National Security Agency

Latest National Security Agency Items
  • ** FILE ** This Sunday, June 9, 2013, file photo provided by The Guardian Newspaper in London shows Edward Snowden, in Hong Kong. Snowden has left Moscow's Sheremetyevo airport and entered Russia his lawyer said on Thursday Aug. 1, 2013. (AP Photo/The Guardian, Glenn Greenwald and Laura Poitras, File)

    EDITORIAL: The Whistleblower

    Many Americans think Edward J. Snowden is a criminal, or worse, for revealing government secrets, however pernicious. Others, who put their faith in limited government, think blowing the whistle on this surveillance does the country a service.


  • ** FILE ** This Sunday, June 9, 2013, file photo provided by The Guardian Newspaper in London shows Edward Snowden, in Hong Kong. Snowden has left Moscow's Sheremetyevo airport and entered Russia his lawyer said on Thursday Aug. 1, 2013. (AP Photo/The Guardian, Glenn Greenwald and Laura Poitras, File)

    Extremists take more security measures in wake of NSA leak

    Extremists are sharing media reports about the National Security Agency's telecommunications surveillance program and are urging each other to increase their security.


  • ** FILE ** President Barack Obama pauses while speaking in San Jose, Calif., Friday, June 7, 2013. The president defended his government's secret surveillance, saying Congress has repeatedly authorized the collection of America's phone records and U.S. Internet use. (AP Photo/Evan Vucci)

    Obama blamed for NSA spying revelations by whistleblower advocate group

    An advocate for government whistleblowers blamed the Obama administration Tuesday for failing to provide protections for intelligence employees who want to report abuses and wrongdoing, as authorities intensified their global manhunt for national-security leaker Edward Snowden.


  • This photo provided by The Guardian Newspaper in London shows Edward Snowden, who worked as a contract employee at the National Security Agency, on Sunday, June 9, 2013, in Hong Kong. The Guardian identified Snowden as a source for its reports on intelligence programs after he asked the newspaper to do so on Sunday. (AP Photo/The Guardian)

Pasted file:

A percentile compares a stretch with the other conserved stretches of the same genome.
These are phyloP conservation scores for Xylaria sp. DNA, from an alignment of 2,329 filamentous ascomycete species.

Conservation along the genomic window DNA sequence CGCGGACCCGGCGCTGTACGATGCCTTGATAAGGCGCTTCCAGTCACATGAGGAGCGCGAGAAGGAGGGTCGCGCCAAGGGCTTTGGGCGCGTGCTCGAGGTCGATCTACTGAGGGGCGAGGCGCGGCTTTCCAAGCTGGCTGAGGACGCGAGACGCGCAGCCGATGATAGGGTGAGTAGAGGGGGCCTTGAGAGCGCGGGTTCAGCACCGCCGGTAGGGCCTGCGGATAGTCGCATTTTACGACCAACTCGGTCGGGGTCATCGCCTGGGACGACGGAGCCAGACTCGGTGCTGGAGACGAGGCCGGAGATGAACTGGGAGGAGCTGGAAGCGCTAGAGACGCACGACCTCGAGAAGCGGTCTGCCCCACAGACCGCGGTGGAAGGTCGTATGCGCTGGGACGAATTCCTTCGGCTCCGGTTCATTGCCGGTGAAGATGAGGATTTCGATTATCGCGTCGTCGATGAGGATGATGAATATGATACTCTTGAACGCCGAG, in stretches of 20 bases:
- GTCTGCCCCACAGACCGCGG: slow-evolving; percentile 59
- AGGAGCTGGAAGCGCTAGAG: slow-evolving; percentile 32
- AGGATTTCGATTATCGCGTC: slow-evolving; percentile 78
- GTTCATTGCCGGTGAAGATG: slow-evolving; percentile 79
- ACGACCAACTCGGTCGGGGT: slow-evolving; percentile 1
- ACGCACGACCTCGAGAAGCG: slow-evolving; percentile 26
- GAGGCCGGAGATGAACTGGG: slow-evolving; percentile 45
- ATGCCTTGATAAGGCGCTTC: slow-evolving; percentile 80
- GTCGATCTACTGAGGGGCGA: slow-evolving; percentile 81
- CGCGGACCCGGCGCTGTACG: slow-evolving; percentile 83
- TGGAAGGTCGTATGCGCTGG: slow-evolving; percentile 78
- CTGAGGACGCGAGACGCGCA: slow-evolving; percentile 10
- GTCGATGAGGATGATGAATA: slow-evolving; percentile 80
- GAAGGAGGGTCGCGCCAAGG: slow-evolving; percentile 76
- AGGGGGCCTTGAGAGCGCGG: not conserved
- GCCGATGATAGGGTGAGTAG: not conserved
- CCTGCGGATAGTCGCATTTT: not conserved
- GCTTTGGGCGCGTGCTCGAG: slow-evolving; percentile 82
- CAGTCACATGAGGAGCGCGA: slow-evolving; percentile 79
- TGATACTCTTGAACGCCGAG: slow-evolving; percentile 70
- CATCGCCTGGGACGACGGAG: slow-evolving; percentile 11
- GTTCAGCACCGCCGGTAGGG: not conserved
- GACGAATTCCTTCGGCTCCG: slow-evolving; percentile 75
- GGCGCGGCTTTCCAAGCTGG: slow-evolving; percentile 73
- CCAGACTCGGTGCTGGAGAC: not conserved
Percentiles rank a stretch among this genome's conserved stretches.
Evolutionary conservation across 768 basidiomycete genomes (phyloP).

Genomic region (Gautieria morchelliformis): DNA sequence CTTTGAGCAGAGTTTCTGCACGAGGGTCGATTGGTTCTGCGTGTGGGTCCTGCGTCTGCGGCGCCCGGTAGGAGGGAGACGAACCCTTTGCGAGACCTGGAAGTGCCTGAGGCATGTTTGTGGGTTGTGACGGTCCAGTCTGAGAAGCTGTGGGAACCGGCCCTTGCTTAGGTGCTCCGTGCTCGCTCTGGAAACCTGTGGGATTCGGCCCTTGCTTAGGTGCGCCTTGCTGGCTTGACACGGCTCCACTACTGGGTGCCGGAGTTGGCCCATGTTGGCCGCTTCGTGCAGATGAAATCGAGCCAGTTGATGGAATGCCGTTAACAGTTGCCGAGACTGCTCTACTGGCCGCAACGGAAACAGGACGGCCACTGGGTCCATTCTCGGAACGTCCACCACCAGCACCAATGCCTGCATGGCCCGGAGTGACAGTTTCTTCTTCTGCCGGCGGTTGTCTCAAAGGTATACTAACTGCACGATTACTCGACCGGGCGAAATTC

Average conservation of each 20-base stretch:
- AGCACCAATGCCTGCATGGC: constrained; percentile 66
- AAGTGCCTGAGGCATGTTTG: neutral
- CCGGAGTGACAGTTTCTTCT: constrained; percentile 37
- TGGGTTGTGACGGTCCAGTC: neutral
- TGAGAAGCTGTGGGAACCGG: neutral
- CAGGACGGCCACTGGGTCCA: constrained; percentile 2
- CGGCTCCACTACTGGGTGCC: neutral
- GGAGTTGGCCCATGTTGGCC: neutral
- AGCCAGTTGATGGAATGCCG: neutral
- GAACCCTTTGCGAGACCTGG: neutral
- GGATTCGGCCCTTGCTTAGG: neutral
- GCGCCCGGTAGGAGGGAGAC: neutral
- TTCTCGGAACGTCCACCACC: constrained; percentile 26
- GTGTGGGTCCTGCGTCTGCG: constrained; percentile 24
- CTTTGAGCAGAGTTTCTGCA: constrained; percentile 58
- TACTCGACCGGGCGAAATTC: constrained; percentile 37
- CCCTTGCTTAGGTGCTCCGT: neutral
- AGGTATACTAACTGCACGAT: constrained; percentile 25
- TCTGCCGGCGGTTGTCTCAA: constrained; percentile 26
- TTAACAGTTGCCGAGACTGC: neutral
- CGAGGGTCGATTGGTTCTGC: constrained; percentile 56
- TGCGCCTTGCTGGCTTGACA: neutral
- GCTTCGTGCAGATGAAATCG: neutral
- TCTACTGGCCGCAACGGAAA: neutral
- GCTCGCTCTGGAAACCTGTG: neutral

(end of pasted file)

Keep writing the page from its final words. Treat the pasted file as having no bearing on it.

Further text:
Lawmakers hit contractors' pay in NSA leak scandal

    Lawmakers pointed to the National Security Agency contractor who leaked top secret information about NSA's telecommunications surveillance program as a consequence of a bloated, expensive contracting workforce.


  • Demonstrators hold signs supporting Edward Snowden in New York's Union Square Park on June 10, 2013. Snowden, who says he worked as a contractor at the National Security Agency and the CIA, gave classified documents to reporters, making public two sweeping U.S. surveillance programs and touching off a national debate on privacy versus security. (Associated Press)

    Privacy groups demand end to NSA snooping programs

    An advocate for government whistleblowers blamed the Obama administration Tuesday for failing to provide protections for intelligence employees who want to report abuses and wrongdoing, as authorities intensified their global manhunt for National Security Agency leaker Edward Snowden.


  • Illustration by Linas Garsys for The Washington Times

    GAFFNEY: Crossing the line on metadata

    The revelation that the super-secret National Security Agency (NSA) has been vacuuming up so-called "metadata" from foreign and American communications has lots of us in a full-scale flail.


  • **FILE** Glenn Beck (Associated Press)

    Glenn Beck, Michael Moore call NSA whistleblower Edward Snowden a hero

    Conservative radio commentator Glenn Beck and liberal Hollywood movie-maker Michael Moore have found common ground on the National Security Agency whistleblower, Edward Snowden: He's a hero.


  • **FILE** James Clapper, Director of National Intelligence, listens to testimony at the Senate Intelligence Committee hearing on Capitol Hill in Washington, where he testified about worldwide threats. (Associated Press)

    Officials say Americans protected by Prism surveillance program

    Current and former officials say the now-declassified Prism Internet surveillance program — contrary to privacy advocates' fears — targets only foreigners, has been authorized by Congress, and is regularly vetted by the courts and independent auditors working for the Justice Department's inspector general.


  • John Kinley Tener, a former professional baseball player who served in the House of Representatives and was governor of Pennsylvania, established the Congressional Baseball Game in 1909. (Library of Congress)

    Inside the Beltway: Is Edward Snowden a hero or villain?

    "Edward Snowden is a national hero and should be immediately issued a full, free and absolute pardon for any crimes he has committed or may have committed related to blowing the whistle on secret National Security Agency surveillance programs." And so reads a White House "We the People" online petition established Sunday


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